J. Phys. IV France
Volume 107, May 2003
Page(s) 197 - 200

J. Phys. IV France
107 (2003) 197
DOI: 10.1051/jp4:20030276

Sub-cellular partitioning of essential and non-essential metals in a freshwater mollusc, Pyganodon grandis, collected in the field along a polymetallic environmental gradient

E. Bonneris1, 2, A. Giguère1, S. Masson1 and P.G.C. Campbell1

1  Institut National de la Recherche Scientifique, INRS Eau, Terre et Environnement, Université du Québec, CP. 7500, Sainte-Foy, Québec, G1V 4C7, Canada
2  Unité Mixte de Recherche INRA-DGER, École Nationale Vétérinaire de Lyon, Laboratoire d'Écotoxicologie, 1 avenue Bourgelat, BP. 83, 69290 Marcy-l'Étoile, France

The cellular alterations normally induced by metals at high concentrations can be prevented by detoxification processes [1] such as sequestration into cellular compartments (calcium concretions, lysosomes, etc.) or their binding to specifie cellular ligands like metallothionein [2]. The aim of this project was to study and compare the subcellular partitioning of three metals (Cd, Cu, Zn) in gills of a freshwater mollusc, Pyganodon grandis , collected along a polymetallic environmental gradient (nine lakes in the Rouyn-Noranda area, Abitibi, QC, Canada). Differential centrifugation was used to partition metals among different subcellular fractions. In the gills, along the environmental metal gradient, total tissue metal concentrations were positively correlated with concentrations in the granule fraction; gill tissues contained high amounts of calcium concretions, which acted as preferential sites for sequestration of the three metals. An increase in Cd concentration was observed in the heat stable proteins fraction (including metallothionein), but not in the heat-denatured proteins fraction, suggesting that Cd-induced cell injury could be prevented by the involement of multiple cellular compartments in a protective role.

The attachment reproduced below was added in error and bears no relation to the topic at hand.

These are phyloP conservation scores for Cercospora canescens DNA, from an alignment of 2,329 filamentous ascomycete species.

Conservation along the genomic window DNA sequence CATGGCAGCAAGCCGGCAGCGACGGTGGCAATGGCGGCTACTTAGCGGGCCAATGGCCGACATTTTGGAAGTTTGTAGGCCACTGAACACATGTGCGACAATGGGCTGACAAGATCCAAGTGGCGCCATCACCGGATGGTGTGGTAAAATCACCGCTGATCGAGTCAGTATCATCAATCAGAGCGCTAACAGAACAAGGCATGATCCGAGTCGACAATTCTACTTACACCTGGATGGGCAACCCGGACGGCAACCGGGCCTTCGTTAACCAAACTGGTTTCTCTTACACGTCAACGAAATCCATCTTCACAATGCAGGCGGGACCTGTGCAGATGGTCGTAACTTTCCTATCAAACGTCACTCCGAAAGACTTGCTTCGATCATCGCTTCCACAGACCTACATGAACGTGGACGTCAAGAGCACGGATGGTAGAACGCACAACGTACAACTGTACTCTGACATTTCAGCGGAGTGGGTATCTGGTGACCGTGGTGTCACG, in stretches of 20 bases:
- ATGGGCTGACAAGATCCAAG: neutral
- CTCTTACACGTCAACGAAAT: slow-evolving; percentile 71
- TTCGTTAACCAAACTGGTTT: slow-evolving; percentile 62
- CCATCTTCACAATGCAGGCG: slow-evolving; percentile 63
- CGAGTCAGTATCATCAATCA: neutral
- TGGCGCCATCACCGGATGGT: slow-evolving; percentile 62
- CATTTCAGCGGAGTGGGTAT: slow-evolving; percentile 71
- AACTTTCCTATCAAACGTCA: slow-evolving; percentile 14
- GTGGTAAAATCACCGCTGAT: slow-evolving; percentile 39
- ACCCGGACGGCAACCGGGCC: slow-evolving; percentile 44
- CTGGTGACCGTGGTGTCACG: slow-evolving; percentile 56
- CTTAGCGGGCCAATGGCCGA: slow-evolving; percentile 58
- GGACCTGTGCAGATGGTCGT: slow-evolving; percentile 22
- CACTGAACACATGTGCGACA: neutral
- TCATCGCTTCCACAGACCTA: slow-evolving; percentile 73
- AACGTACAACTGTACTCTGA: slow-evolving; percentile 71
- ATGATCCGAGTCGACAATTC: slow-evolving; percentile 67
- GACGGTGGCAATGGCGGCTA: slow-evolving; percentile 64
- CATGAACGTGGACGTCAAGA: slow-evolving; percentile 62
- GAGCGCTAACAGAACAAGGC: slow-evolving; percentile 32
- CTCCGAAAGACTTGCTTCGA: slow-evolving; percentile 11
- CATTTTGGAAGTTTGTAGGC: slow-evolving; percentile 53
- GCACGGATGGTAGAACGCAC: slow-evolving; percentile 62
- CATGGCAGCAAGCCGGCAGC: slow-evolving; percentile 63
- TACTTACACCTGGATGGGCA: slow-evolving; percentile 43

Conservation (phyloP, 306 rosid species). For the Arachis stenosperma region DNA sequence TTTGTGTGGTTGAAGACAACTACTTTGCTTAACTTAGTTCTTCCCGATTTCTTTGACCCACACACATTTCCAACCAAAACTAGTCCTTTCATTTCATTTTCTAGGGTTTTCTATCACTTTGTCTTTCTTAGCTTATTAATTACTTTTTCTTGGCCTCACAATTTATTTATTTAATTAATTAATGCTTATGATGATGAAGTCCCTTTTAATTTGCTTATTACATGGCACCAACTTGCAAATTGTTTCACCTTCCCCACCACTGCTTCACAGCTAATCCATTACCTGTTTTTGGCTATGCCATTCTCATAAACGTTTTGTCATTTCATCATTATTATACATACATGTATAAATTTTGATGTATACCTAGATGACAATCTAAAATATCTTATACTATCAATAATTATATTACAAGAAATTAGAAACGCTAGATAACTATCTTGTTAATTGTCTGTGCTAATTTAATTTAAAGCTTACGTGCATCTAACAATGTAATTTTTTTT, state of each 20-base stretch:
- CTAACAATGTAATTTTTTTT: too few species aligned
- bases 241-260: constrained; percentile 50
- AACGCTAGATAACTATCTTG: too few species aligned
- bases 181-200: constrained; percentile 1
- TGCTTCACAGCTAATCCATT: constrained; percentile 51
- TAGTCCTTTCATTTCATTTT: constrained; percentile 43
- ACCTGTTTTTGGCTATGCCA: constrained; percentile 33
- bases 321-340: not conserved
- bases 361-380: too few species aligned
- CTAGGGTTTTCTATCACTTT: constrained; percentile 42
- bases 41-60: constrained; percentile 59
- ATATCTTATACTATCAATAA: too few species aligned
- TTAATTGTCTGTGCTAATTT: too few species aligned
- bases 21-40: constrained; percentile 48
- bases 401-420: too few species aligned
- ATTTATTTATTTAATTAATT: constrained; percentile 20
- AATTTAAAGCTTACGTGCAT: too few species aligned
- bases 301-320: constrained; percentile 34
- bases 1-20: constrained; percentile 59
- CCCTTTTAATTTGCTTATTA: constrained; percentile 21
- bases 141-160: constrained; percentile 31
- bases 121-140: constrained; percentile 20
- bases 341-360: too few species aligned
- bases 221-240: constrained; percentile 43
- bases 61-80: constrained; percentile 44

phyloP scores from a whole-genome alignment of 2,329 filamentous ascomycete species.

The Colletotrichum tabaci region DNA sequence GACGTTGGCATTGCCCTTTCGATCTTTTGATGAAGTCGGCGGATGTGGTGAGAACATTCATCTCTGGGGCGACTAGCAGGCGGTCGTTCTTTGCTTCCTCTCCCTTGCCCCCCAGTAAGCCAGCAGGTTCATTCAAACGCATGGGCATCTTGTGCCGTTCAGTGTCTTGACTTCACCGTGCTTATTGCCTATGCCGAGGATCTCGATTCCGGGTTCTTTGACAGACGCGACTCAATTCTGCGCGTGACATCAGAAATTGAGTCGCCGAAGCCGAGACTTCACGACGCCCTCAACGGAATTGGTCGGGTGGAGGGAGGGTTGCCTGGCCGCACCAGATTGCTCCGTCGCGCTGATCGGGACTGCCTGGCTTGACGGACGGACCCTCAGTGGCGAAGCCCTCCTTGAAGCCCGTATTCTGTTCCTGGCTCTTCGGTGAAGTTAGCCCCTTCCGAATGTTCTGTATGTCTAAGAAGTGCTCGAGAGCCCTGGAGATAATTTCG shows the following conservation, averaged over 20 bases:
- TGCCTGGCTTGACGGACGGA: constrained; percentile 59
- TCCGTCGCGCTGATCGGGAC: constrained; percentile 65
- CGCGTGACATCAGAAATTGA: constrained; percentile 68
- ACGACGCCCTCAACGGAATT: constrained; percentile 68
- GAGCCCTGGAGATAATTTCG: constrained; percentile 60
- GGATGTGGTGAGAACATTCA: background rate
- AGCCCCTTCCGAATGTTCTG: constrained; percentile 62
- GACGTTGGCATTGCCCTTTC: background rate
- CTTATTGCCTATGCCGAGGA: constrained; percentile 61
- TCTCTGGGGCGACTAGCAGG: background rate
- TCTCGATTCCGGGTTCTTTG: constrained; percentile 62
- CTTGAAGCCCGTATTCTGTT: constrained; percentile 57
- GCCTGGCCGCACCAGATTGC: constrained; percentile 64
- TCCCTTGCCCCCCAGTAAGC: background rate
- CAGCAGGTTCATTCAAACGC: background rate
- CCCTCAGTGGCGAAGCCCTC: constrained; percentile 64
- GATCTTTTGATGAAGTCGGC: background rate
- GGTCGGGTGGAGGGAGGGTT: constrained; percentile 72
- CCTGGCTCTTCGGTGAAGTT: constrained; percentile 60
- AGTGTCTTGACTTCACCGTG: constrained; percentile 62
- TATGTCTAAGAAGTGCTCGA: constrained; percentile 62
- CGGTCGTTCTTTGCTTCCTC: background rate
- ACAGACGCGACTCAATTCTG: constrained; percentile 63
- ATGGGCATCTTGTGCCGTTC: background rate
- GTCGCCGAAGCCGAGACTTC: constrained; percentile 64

© EDP Sciences 2003